He said that there were 39,000 freshmen applicants last year for 7,500 slots. The university welcomed 7,581 freshmen who had a strong profile with an average ACT score of 28.5. It also is a diverse class, 22 percent of whom are first generation college students. “The class demonstrates that the university can be an elite academic institution, but not an elitist university,” said Dr. Jones. “Also, 5,500 of the students are Illinois residents. We educate a large number of students from the state and will continue to do this. This is what the land grant mission is all about.”

    Dr. Jones also expressed pride in the core academic faculty, which includes 1,190 tenured and 1,000 specialized faculty members. The faculty generated more than $600 million in research and development expenditures. “For the sixth consecutive year, we are the top university in receipt of National Science Foundation awards. Our students and our faculty are our assets,” he said.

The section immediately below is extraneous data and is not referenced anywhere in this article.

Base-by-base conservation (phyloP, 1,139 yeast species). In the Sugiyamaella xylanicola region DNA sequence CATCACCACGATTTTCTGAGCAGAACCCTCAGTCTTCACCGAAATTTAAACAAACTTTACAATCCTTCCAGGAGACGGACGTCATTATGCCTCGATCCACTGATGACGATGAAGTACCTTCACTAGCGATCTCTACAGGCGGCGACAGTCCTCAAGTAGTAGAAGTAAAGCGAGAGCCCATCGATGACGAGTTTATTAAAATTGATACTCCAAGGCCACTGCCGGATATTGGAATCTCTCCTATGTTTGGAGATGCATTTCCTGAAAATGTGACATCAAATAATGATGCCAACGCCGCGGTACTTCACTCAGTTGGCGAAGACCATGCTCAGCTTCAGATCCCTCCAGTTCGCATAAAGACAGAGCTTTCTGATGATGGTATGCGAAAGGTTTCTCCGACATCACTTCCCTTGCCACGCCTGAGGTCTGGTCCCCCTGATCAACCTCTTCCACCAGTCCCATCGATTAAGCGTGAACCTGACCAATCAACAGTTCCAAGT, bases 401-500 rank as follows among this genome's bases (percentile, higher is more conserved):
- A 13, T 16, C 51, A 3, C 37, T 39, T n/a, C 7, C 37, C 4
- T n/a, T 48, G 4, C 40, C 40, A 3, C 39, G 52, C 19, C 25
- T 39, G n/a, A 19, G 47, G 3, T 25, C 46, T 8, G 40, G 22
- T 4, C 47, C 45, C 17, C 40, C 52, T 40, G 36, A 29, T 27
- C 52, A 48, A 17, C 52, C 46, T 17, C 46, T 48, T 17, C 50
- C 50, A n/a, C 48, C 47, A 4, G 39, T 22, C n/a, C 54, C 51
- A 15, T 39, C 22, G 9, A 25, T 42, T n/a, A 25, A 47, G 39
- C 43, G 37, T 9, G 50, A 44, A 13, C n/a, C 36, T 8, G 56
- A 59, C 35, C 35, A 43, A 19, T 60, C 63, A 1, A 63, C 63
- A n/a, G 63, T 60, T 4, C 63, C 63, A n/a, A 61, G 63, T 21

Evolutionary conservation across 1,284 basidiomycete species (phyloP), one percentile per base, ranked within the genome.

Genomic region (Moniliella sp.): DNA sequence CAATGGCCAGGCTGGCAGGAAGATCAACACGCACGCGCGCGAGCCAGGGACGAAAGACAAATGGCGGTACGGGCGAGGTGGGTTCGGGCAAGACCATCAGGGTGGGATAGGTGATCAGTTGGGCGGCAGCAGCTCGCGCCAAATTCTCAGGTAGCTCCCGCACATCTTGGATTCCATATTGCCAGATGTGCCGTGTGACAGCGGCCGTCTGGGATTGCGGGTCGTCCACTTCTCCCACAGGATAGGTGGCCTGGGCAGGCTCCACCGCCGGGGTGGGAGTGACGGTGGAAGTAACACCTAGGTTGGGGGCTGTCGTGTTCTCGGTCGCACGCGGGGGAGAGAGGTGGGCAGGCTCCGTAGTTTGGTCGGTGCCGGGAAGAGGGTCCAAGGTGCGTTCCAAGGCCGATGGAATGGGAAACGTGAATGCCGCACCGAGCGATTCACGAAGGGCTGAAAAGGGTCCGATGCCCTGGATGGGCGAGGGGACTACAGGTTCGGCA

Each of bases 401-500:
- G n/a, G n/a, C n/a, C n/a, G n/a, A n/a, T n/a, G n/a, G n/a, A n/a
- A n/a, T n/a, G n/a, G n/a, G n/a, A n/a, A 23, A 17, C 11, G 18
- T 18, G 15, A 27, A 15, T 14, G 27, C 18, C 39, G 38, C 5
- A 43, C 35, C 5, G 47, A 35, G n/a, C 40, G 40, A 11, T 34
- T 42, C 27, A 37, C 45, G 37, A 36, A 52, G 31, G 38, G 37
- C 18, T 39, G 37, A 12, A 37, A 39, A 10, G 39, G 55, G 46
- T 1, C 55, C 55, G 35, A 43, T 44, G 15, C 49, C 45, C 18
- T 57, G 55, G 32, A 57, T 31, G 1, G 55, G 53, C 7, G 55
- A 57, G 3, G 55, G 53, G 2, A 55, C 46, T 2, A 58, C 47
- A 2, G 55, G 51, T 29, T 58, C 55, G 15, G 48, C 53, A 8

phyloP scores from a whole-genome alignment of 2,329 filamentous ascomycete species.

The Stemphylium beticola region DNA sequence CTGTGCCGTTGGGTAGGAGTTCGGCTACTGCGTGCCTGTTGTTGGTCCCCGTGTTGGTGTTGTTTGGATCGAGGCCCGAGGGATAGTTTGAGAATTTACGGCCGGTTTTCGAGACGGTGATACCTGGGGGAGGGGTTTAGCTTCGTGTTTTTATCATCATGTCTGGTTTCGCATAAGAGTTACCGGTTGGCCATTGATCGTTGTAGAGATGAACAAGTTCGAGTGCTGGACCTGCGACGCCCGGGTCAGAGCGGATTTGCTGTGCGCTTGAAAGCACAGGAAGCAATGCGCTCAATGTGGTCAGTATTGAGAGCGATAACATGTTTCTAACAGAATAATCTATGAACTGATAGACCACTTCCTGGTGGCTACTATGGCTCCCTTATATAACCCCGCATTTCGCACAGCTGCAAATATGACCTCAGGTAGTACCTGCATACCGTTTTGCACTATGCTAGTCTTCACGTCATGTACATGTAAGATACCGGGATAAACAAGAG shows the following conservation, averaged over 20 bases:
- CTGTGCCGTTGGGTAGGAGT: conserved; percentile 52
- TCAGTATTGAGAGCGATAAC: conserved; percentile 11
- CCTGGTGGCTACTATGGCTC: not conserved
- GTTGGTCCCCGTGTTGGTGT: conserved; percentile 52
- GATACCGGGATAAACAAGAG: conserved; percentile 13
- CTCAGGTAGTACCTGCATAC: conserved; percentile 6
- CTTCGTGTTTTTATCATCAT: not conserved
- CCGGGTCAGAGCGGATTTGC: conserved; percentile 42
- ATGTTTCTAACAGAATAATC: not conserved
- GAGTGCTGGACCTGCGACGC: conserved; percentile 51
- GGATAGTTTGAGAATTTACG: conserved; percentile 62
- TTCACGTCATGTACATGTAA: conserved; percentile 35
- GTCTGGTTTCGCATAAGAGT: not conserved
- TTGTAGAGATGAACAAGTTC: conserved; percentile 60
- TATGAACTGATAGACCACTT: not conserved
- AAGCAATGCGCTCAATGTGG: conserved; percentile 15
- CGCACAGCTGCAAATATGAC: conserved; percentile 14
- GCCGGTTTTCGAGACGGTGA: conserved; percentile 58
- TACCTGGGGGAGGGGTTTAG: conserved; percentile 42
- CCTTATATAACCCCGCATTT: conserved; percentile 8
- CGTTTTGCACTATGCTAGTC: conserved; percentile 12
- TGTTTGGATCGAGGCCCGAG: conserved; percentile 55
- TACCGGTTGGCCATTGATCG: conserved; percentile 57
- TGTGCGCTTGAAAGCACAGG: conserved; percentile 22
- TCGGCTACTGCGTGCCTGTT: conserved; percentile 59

Dr. Jones went on to say that to keep the university strong and deliver on its land grant obligations, it must have a presence and deep engagement where most of the state’s citizens live, which is Chicago. “We won’t diminish anything we do at Urbana-Champaign, but we have to be more strategic about our connection with Chicago,” he said. “To that end, the university wants to work with The Chicago Farmers because it has a critical and long historical presence in the city.”

    Dr. Jones said the university was charged with enormous potential and he shared with Chicago Farmers the university’s vision for the future. “We have to activate that potential for impact and change,” he said.

    He shared that the university has faced challenges: budget stalemates, changes in leadership and a climate of social and political unrest on the campus.